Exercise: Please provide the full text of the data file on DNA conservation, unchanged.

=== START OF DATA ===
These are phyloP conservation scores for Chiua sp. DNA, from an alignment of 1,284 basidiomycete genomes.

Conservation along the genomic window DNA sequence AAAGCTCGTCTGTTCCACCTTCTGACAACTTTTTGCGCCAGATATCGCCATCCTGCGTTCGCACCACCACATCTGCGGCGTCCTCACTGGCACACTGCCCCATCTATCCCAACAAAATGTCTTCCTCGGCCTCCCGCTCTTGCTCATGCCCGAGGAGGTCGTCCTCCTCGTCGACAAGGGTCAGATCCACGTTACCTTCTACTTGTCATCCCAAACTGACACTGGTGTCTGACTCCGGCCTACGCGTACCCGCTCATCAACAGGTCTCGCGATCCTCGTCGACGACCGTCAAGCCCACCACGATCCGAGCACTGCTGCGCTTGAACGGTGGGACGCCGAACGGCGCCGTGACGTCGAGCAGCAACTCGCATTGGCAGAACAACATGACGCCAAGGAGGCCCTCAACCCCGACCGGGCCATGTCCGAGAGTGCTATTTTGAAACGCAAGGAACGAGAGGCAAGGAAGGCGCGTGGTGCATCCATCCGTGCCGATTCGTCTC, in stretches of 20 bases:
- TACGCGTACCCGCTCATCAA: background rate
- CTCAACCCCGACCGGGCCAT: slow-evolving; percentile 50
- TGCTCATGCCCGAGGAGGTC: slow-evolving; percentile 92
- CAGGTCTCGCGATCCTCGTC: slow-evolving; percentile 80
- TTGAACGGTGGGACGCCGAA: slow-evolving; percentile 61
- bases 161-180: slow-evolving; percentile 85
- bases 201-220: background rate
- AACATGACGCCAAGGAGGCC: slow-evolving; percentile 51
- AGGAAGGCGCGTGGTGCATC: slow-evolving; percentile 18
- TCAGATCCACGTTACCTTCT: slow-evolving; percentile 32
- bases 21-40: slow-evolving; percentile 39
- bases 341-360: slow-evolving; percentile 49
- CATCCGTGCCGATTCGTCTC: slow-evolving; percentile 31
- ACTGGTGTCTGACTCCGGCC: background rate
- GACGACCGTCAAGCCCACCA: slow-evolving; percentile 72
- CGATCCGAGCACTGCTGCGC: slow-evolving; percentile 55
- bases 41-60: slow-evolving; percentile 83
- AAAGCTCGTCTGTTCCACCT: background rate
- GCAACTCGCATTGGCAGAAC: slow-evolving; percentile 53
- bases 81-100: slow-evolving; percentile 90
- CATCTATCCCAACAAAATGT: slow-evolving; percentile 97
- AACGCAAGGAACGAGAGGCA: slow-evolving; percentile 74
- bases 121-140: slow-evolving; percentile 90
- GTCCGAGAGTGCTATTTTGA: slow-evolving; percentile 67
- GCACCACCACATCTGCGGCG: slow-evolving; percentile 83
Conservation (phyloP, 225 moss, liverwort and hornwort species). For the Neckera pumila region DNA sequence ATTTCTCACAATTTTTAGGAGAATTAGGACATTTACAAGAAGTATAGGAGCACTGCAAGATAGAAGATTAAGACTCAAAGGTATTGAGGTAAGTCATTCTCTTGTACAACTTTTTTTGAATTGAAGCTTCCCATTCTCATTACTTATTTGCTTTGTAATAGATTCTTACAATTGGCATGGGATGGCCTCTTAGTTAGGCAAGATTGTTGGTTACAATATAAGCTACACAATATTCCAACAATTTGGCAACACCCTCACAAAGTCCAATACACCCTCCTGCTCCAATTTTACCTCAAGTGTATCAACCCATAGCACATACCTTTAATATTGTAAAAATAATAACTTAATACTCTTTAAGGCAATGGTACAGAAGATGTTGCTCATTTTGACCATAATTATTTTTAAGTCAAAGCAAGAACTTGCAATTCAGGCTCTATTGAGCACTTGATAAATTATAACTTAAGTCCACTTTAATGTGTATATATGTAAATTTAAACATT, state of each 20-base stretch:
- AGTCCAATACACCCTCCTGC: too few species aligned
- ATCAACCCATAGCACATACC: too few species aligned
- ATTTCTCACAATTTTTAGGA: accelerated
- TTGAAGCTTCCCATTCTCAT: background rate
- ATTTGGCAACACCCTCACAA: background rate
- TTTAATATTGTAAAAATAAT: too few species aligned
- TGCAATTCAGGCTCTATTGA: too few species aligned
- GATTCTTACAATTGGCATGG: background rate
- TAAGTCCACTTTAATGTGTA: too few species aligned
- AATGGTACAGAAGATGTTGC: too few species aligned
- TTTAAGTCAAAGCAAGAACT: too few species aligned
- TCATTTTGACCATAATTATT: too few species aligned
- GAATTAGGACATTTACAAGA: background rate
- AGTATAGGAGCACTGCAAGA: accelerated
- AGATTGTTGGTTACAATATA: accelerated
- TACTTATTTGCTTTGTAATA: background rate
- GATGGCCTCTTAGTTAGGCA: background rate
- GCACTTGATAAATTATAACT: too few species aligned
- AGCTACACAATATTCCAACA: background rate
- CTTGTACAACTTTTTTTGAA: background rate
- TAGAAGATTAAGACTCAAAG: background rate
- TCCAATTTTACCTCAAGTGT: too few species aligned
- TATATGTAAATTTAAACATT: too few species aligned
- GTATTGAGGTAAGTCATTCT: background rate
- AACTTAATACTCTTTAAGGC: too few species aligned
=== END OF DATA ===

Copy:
These are phyloP conservation scores for Chiua sp. DNA, from an alignment of 1,284 basidiomycete genomes.

Conservation along the genomic window DNA sequence AAAGCTCGTCTGTTCCACCTTCTGACAACTTTTTGCGCCAGATATCGCCATCCTGCGTTCGCACCACCACATCTGCGGCGTCCTCACTGGCACACTGCCCCATCTATCCCAACAAAATGTCTTCCTCGGCCTCCCGCTCTTGCTCATGCCCGAGGAGGTCGTCCTCCTCGTCGACAAGGGTCAGATCCACGTTACCTTCTACTTGTCATCCCAAACTGACACTGGTGTCTGACTCCGGCCTACGCGTACCCGCTCATCAACAGGTCTCGCGATCCTCGTCGACGACCGTCAAGCCCACCACGATCCGAGCACTGCTGCGCTTGAACGGTGGGACGCCGAACGGCGCCGTGACGTCGAGCAGCAACTCGCATTGGCAGAACAACATGACGCCAAGGAGGCCCTCAACCCCGACCGGGCCATGTCCGAGAGTGCTATTTTGAAACGCAAGGAACGAGAGGCAAGGAAGGCGCGTGGTGCATCCATCCGTGCCGATTCGTCTC, in stretches of 20 bases:
- TACGCGTACCCGCTCATCAA: background rate
- CTCAACCCCGACCGGGCCAT: slow-evolving; percentile 50
- TGCTCATGCCCGAGGAGGTC: slow-evolving; percentile 92
- CAGGTCTCGCGATCCTCGTC: slow-evolving; percentile 80
- TTGAACGGTGGGACGCCGAA: slow-evolving; percentile 61
- bases 161-180: slow-evolving; percentile 85
- bases 201-220: background rate
- AACATGACGCCAAGGAGGCC: slow-evolving; percentile 51
- AGGAAGGCGCGTGGTGCATC: slow-evolving; percentile 18
- TCAGATCCACGTTACCTTCT: slow-evolving; percentile 32
- bases 21-40: slow-evolving; percentile 39
- bases 341-360: slow-evolving; percentile 49
- CATCCGTGCCGATTCGTCTC: slow-evolving; percentile 31
- ACTGGTGTCTGACTCCGGCC: background rate
- GACGACCGTCAAGCCCACCA: slow-evolving; percentile 72
- CGATCCGAGCACTGCTGCGC: slow-evolving; percentile 55
- bases 41-60: slow-evolving; percentile 83
- AAAGCTCGTCTGTTCCACCT: background rate
- GCAACTCGCATTGGCAGAAC: slow-evolving; percentile 53
- bases 81-100: slow-evolving; percentile 90
- CATCTATCCCAACAAAATGT: slow-evolving; percentile 97
- AACGCAAGGAACGAGAGGCA: slow-evolving; percentile 74
- bases 121-140: slow-evolving; percentile 90
- GTCCGAGAGTGCTATTTTGA: slow-evolving; percentile 67
- GCACCACCACATCTGCGGCG: slow-evolving; percentile 83
Conservation (phyloP, 225 moss, liverwort and hornwort species). For the Neckera pumila region DNA sequence ATTTCTCACAATTTTTAGGAGAATTAGGACATTTACAAGAAGTATAGGAGCACTGCAAGATAGAAGATTAAGACTCAAAGGTATTGAGGTAAGTCATTCTCTTGTACAACTTTTTTTGAATTGAAGCTTCCCATTCTCATTACTTATTTGCTTTGTAATAGATTCTTACAATTGGCATGGGATGGCCTCTTAGTTAGGCAAGATTGTTGGTTACAATATAAGCTACACAATATTCCAACAATTTGGCAACACCCTCACAAAGTCCAATACACCCTCCTGCTCCAATTTTACCTCAAGTGTATCAACCCATAGCACATACCTTTAATATTGTAAAAATAATAACTTAATACTCTTTAAGGCAATGGTACAGAAGATGTTGCTCATTTTGACCATAATTATTTTTAAGTCAAAGCAAGAACTTGCAATTCAGGCTCTATTGAGCACTTGATAAATTATAACTTAAGTCCACTTTAATGTGTATATATGTAAATTTAAACATT, state of each 20-base stretch:
- AGTCCAATACACCCTCCTGC: too few species aligned
- ATCAACCCATAGCACATACC: too few species aligned
- ATTTCTCACAATTTTTAGGA: accelerated
- TTGAAGCTTCCCATTCTCAT: background rate
- ATTTGGCAACACCCTCACAA: background rate
- TTTAATATTGTAAAAATAAT: too few species aligned
- TGCAATTCAGGCTCTATTGA: too few species aligned
- GATTCTTACAATTGGCATGG: background rate
- TAAGTCCACTTTAATGTGTA: too few species aligned
- AATGGTACAGAAGATGTTGC: too few species aligned
- TTTAAGTCAAAGCAAGAACT: too few species aligned
- TCATTTTGACCATAATTATT: too few species aligned
- GAATTAGGACATTTACAAGA: background rate
- AGTATAGGAGCACTGCAAGA: accelerated
- AGATTGTTGGTTACAATATA: accelerated
- TACTTATTTGCTTTGTAATA: background rate
- GATGGCCTCTTAGTTAGGCA: background rate
- GCACTTGATAAATTATAACT: too few species aligned
- AGCTACACAATATTCCAACA: background rate
- CTTGTACAACTTTTTTTGAA: background rate
- TAGAAGATTAAGACTCAAAG: background rate
- TCCAATTTTACCTCAAGTGT: too few species aligned
- TATATGTAAATTTAAACATT: too few species aligned
- GTATTGAGGTAAGTCATTCT: background rate
- AACTTAATACTCTTTAAGGC: too few species aligned